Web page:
From Inside Health Policy
By Michelle M. Stein
Democrats blasted the GOP health overhaul package as hurting Medicare, and a Democratic congressional aide pointed to concerns that a provision repealing a Medicare hospital tax levied by the Affordable Care Act on those with incomes over $200,000 could shorten the life of the Medicare Part A trust fund.
Senate Finance Committee ranking Democrat Ron Wyden (OR) said the package “steals money from Medicare to give a massive tax break to the wealthy,” and House Democratic Whip Steny Hoyer (MD) said the legislation “raids the Medicare trust fund, threatening its long-term solvency.”
The Affordable Care Act contained an additional hospital insurance payroll tax of 0.9 percent on high-income earners whose income exceeded $200,000 or $250,000 for joint tax filers. The provision went into effect in 2013.
After the ACA was passed, the Medicare Trustees issued a 2010 report stating: “The short-range financial outlook for the HI trust fund is substantially more favorable than projected in last year’s annual report, primarily as a result of the Affordable Care Act.” The report pointed to productivity adjustments, reduced payments to Medicare Advantage and the increased hospital insurance trust fund payroll tax as reasons why.
The Ways & Means legislative package would repeal that additional Medicare tax starting in 2018, according to a section-by-section breakdown of the bill.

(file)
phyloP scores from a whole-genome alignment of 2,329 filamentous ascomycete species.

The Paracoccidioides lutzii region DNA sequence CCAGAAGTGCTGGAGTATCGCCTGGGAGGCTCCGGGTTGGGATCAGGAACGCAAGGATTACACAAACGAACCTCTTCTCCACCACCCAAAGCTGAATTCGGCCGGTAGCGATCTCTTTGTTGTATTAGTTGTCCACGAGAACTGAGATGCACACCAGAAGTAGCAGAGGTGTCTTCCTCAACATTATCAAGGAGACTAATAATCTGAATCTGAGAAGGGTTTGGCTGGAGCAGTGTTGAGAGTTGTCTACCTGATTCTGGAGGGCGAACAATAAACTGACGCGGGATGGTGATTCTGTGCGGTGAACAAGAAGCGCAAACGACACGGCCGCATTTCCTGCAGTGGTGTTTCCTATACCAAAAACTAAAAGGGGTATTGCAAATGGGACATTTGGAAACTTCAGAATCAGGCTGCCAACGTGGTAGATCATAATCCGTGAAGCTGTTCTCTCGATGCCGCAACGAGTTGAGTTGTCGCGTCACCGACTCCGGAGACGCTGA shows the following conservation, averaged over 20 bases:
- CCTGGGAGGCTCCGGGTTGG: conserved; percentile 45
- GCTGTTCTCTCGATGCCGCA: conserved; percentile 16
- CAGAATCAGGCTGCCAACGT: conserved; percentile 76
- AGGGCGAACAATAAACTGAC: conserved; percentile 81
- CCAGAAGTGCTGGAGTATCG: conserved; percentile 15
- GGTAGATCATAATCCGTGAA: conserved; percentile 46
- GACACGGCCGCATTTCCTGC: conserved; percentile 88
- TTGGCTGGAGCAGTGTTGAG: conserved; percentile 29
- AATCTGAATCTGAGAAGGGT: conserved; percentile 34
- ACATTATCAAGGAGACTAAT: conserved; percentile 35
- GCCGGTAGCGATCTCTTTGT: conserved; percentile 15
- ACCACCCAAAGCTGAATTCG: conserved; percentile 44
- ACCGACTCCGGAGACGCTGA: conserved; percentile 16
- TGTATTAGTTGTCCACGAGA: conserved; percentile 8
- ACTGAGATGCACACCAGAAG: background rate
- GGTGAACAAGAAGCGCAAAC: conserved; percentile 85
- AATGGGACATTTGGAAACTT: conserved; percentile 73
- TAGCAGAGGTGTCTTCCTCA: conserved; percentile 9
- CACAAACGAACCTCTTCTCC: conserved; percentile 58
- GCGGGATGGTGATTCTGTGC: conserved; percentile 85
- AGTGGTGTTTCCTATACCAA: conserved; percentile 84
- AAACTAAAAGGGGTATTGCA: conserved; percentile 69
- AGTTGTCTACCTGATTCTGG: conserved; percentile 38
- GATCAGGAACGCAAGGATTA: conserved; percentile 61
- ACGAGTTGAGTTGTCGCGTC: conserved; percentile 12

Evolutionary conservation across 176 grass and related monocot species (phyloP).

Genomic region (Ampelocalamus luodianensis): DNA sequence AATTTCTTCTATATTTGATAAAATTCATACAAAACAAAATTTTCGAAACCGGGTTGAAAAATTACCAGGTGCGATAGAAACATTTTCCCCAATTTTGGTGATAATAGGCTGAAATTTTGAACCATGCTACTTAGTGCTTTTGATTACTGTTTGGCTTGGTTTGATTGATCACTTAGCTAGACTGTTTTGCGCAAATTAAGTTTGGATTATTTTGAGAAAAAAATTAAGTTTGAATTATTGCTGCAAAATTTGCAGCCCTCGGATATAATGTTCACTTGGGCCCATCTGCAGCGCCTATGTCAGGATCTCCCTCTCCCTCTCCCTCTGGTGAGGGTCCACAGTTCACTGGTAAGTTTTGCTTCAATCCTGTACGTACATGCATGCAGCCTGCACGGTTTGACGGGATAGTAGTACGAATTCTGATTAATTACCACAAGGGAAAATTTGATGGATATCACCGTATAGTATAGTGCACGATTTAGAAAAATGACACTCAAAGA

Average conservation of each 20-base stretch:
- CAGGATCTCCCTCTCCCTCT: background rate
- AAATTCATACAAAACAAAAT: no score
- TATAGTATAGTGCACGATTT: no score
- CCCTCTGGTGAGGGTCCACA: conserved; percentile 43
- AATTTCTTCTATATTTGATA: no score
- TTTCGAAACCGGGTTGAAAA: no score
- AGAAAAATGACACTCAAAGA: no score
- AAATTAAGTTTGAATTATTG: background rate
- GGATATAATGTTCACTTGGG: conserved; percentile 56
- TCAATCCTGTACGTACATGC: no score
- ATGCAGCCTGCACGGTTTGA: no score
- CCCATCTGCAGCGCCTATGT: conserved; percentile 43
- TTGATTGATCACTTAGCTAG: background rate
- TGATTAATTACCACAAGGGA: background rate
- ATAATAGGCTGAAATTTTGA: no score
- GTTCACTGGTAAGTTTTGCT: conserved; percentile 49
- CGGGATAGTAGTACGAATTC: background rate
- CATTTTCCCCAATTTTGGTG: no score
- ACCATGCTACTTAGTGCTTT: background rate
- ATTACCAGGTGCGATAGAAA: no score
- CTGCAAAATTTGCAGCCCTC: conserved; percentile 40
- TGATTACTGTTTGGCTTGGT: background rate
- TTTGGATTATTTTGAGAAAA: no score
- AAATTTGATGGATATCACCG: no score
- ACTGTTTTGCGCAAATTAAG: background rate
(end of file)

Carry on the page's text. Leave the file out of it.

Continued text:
The 2015 House reconciliation bill also included a provision to get rid of that tax, and the Congressional Budget Office said that provision would cost $123 billion over 10 years. However, Julius Hobson
, a senior policy adviser at Polsinelli, said that while the provision in the recently released package appears to take funds from the Medicare Part A Trust Fund, without the CBO score for that package -- which has yet to be released -- there is no way to know what the exact effect of the provision would be.
The Democratic congressional aide, however, said there is concern the provision could take two years off of the life of the Part A Trust Fund.
The Committee for a Responsible Federal Budget on its website earlier this month urged lawmakers to retain or replace the additional Medicare hospital insurance tax.
One beneficiary advocate said that while the legislative package is still being reviewed, there are concerns the provision could harm the long-term fiscal health of Medicare. The advocate added that it was reasonable to expect higher earning individuals to contribute more to the program.
Hobson said the provision could set up lawmakers for tackling Medicare reform down the road. The package was released the same day that Office of Management and Budget Director Mick Mulvaney said on a conservative radio show that as soon as the 2018 spending budget is done, he hopes to put together something for President Donald Trump to look at on entitlement spending. During the campaign, Trump had promised not to cut Medicare. But Mulvaney told Hugh Hewitt, according to a transcript of the radio interview: “There are ways that we can not only allow the President to keep his promise, but to help him keep his promise by fixing some of these mandatory programs.”
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